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CRISPR Technique Could Correct Majority of Thousands of DMD Mutations

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Scientists have developed a CRISPR gene-editing technique that can potentially correct a majority of the 3,000 mutations that cause Duchenne muscular dystrophy (DMD) by making a single cut at strategic points along the patient’s DNA, according to a study from University of Texas (UT) Southwestern Medical Center.

In proof-of-concept studies, Eric Olson, Ph.D., and colleagues used the single-cut myoediting technique to restore normal dystrophin production in cells taken from patients with a range of different DMD gene mutations. In 3D engineered heart muscle (EHM), myoediting of DMD mutations restored dystrophin expression and the mechanical force of contraction.

The new approach requires a single cut at defined points in the DMD gene and could negate the need to develop a gene-editing tool for each DMD mutation. “This is a significant step,” says Dr, Olson, who is director of UT Southwestern’s Hamon Center for Regenerative Science and Medicine. “We’re hopeful this technique will eventually alleviate pain and suffering, perhaps even save the lives, of DMD patients who have a wide range of mutations and, unfortunately, have had no other treatment options to eliminate the underlying cause of the disease.”

The researchers report their studies with the CRISPR/Cas9 approach in Science Advances, in a paper entitled “Correction of Diverse Muscular Dystrophy Mutations in Human Engineered Heart Muscle by Single-Site Genome Editing.”

DMD affects about 1 in 5000 males and is caused by mutations in the X-linked dystrophin gene. At 2.6 million base pairs, the DMD gene is one of the largest known in the human genome, and its size and complicated structure contribute to the high rate of spontaneous mutations, the UT Southwestern team explains. About 3000 documented mutations in the human DMD gene have been documented, including large deletions or duplications, small indels, and point mutations.

Dr. Olson’s team and other researchers have previously used CRISPR/Cas9-mediated genome editing to correct DMD point mutations in mouse models but, as the researchers point out, “most of DMD patients harbor deletions in one or more exons, whereas only 5 to 9% of DMD patients have point mutations.…Given the thousands of individual DMD mutations that have been identified in humans, an obvious question is how such a large number of mutations might be corrected by CRISPR/Cas9-mediated genome editing.”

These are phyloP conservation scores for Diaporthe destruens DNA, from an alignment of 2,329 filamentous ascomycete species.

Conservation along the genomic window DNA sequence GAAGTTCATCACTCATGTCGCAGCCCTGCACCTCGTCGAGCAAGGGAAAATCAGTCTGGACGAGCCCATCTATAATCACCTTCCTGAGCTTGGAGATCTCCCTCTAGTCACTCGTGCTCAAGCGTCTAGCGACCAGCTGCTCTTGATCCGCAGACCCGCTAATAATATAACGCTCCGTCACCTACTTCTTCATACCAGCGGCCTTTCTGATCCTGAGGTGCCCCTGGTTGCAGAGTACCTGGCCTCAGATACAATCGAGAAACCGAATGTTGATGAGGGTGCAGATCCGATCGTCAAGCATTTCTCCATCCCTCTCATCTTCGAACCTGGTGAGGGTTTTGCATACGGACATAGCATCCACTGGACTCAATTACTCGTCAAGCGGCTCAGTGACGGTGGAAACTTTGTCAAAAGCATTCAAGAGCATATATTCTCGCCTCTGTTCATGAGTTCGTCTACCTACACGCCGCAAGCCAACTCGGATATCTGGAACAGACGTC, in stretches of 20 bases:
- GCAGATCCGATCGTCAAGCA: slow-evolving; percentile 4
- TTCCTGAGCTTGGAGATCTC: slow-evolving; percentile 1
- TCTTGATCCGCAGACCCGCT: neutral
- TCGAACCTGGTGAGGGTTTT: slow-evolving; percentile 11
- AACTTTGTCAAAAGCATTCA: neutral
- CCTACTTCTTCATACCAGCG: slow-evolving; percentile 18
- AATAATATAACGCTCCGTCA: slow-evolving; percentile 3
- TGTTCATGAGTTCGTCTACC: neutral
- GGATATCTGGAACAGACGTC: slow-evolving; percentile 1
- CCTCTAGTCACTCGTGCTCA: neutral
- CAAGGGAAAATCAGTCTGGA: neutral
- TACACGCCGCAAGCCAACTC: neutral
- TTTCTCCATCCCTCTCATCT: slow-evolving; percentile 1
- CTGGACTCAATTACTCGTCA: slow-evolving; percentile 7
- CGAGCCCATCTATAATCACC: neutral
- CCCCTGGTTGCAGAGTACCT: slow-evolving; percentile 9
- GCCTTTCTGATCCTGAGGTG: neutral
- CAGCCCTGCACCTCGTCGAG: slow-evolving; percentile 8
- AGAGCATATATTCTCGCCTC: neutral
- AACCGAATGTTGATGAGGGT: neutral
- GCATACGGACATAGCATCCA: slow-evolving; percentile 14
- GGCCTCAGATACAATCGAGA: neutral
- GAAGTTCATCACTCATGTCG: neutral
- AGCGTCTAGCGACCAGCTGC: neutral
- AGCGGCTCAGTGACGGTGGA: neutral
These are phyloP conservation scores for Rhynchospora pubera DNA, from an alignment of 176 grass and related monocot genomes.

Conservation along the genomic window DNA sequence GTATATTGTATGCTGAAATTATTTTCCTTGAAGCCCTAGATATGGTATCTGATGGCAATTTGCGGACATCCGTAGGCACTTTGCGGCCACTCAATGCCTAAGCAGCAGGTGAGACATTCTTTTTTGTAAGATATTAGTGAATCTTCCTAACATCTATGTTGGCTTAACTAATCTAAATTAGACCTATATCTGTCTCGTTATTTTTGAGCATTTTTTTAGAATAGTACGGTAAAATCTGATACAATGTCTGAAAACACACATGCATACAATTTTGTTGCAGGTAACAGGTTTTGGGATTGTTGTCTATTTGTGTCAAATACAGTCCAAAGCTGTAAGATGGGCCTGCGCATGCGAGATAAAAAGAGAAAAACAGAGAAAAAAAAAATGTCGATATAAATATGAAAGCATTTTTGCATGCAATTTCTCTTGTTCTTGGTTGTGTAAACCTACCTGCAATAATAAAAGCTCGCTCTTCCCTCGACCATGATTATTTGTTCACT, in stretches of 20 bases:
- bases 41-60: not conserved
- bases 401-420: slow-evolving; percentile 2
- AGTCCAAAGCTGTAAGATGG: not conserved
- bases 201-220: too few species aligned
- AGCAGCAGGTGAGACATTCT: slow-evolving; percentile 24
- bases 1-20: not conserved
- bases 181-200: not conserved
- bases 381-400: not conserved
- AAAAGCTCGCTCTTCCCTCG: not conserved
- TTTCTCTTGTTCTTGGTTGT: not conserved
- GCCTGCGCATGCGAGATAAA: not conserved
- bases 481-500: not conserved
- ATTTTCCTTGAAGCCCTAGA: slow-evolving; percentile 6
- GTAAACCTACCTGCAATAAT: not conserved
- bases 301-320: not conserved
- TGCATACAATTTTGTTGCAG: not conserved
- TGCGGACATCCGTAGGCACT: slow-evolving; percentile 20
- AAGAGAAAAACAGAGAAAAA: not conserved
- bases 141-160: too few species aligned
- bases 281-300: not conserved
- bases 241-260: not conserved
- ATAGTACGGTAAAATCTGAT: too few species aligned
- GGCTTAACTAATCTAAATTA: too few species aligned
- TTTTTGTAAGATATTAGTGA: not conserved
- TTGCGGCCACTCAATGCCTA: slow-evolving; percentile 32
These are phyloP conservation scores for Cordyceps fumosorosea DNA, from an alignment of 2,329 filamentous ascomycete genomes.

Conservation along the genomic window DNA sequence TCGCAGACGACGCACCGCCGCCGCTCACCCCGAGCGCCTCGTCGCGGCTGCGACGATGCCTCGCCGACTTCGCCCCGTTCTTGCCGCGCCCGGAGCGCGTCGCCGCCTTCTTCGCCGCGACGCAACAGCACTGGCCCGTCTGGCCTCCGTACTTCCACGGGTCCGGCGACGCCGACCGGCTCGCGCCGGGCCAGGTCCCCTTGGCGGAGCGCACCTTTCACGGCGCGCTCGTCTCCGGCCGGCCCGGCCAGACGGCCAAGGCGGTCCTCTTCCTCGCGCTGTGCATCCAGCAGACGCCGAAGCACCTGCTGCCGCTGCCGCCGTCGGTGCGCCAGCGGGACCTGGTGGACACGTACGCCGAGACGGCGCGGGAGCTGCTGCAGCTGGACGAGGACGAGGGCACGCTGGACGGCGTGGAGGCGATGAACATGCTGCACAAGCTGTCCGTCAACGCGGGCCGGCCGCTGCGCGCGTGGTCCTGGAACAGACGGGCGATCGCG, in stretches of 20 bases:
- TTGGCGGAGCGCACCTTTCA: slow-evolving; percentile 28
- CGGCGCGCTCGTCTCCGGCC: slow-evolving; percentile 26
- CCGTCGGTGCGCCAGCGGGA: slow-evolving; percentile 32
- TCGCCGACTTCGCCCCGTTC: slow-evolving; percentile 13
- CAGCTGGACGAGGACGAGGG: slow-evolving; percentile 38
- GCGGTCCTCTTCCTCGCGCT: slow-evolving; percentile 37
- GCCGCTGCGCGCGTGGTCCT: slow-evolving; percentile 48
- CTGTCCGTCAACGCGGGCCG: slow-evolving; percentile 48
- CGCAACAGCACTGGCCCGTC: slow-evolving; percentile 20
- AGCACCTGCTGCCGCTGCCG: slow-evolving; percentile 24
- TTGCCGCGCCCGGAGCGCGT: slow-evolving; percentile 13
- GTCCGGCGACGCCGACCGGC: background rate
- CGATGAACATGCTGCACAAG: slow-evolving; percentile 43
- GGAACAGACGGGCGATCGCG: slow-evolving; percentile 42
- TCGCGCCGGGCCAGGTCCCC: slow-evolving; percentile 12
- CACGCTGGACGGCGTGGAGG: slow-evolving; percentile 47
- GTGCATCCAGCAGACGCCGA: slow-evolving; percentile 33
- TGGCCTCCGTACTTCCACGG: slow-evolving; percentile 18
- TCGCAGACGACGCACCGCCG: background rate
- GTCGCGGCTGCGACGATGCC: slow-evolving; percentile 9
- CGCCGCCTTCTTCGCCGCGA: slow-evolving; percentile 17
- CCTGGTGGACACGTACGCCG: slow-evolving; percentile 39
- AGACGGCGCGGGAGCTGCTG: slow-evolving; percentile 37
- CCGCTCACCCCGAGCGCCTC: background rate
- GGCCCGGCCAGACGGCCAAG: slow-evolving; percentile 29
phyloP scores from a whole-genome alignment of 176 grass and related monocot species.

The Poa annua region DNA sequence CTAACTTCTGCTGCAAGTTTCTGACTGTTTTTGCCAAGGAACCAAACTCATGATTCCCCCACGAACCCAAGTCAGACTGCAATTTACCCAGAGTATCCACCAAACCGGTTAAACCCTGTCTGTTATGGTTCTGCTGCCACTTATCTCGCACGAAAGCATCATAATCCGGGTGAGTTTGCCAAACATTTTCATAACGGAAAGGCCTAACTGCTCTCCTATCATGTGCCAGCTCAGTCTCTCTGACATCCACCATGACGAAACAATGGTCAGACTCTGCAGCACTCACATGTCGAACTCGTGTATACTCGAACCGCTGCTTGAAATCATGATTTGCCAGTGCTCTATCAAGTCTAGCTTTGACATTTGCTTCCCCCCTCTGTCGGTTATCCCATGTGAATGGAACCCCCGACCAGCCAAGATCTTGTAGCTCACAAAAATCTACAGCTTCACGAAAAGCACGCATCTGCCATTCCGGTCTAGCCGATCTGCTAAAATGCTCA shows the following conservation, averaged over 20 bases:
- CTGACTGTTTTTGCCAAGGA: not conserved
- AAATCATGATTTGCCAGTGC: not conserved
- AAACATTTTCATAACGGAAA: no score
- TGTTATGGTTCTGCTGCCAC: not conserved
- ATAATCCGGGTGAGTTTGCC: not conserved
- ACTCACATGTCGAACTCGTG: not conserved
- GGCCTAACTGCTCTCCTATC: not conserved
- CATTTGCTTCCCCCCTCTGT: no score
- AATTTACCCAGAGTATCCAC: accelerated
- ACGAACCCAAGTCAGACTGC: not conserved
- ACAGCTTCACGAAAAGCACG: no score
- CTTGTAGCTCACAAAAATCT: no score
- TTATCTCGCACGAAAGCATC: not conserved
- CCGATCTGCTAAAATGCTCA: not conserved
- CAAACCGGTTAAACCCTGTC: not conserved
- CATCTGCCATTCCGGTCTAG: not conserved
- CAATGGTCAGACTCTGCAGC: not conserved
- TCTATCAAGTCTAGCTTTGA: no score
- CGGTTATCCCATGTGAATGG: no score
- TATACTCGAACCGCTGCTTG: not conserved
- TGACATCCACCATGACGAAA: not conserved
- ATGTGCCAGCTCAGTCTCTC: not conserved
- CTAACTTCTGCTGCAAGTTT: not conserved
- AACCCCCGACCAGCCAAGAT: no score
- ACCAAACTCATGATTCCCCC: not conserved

In fact, most of the DMD gene mutations are clustered in “hotspot” areas of the gene (exons 45 to 55 and exons 2 to 29). This means that skipping 1 or 2 of 12 targeted exons within or near the hotspots – termed the top 12 exons – and so eliminating abnormal splice sites, could feasibly allow the production of a functional dystrophin protein in about 60% of all DMD patients. The team coined the term “myoediting” to refer to correcting DMD mutations by exon skipping.

They screened for guide RNAs that could direct the Cas9 enzyme to skip the DMD 12 exons and restore production of a viable dystrophin protein. The aim was to develop a CRISPR/Cas9 tool that would work on groups of mutations, “such that skipping of individual exons can restore dystrophin expression in large numbers of patients,” they write.

Applying the optimized guide RNAs for CRISPR/Cas9 genome editing led to restoration of dystrophin production in induced pluripotent stem cell (iPSC)-derived cardiomyocytes from DMD patients who exhibited a diverse range of DMD mutations. “…we performed myoediting in representative induced pluripotent stem cells from multiple patients with large deletions, point mutations, or duplications within the DMD gene and efficiently restored dystrophin protein expression in derivative cardiomyocytes,”

Tests using EHM also showed that myoediting DMD mutations using a single guide RNA restored dystrophin expression and contractile force. Encouragingly, it wasn’t necessary to correct dystrophin production in every cardiomyocyte in heart muscle models. “Correcting only a subset of cardiomyocytes (30 to 50%) was sufficient to rescue the mutant EHM phenotype to near-normal control levels,” the authors note.

“This is a major advance,” states Rhonda Bassel-Duby, Ph.D., co-author of the study and professor of molecular biology at UT Southwestern.. “Many different therapies have been put forward, but this one provides real hope to extend and improve the quality of patients’ lives….Not only did we find a practical way of treating many mutations, we have developed a less disruptive method that skips over defective DNA instead of removing it. The genome is highly structured and you don’t want to remove DNA that could potentially be important.”

The same single-cut CRISPR/Cas9 approach could feasibly form the basis of teatments for other diseases caused by single-gene mutations. However, the target genes must be able to function once the target exons have been removed. “Dystrophin is like a big shock absorber; removal of a few coils of the springs is fine,” notes Dr. Olson, who is also codirector of the Wellstone Muscular Dystrophy Cooperative Research Center, and professor and chair of molecular biology at UT Southwestern. “Other proteins may not be so easy.”

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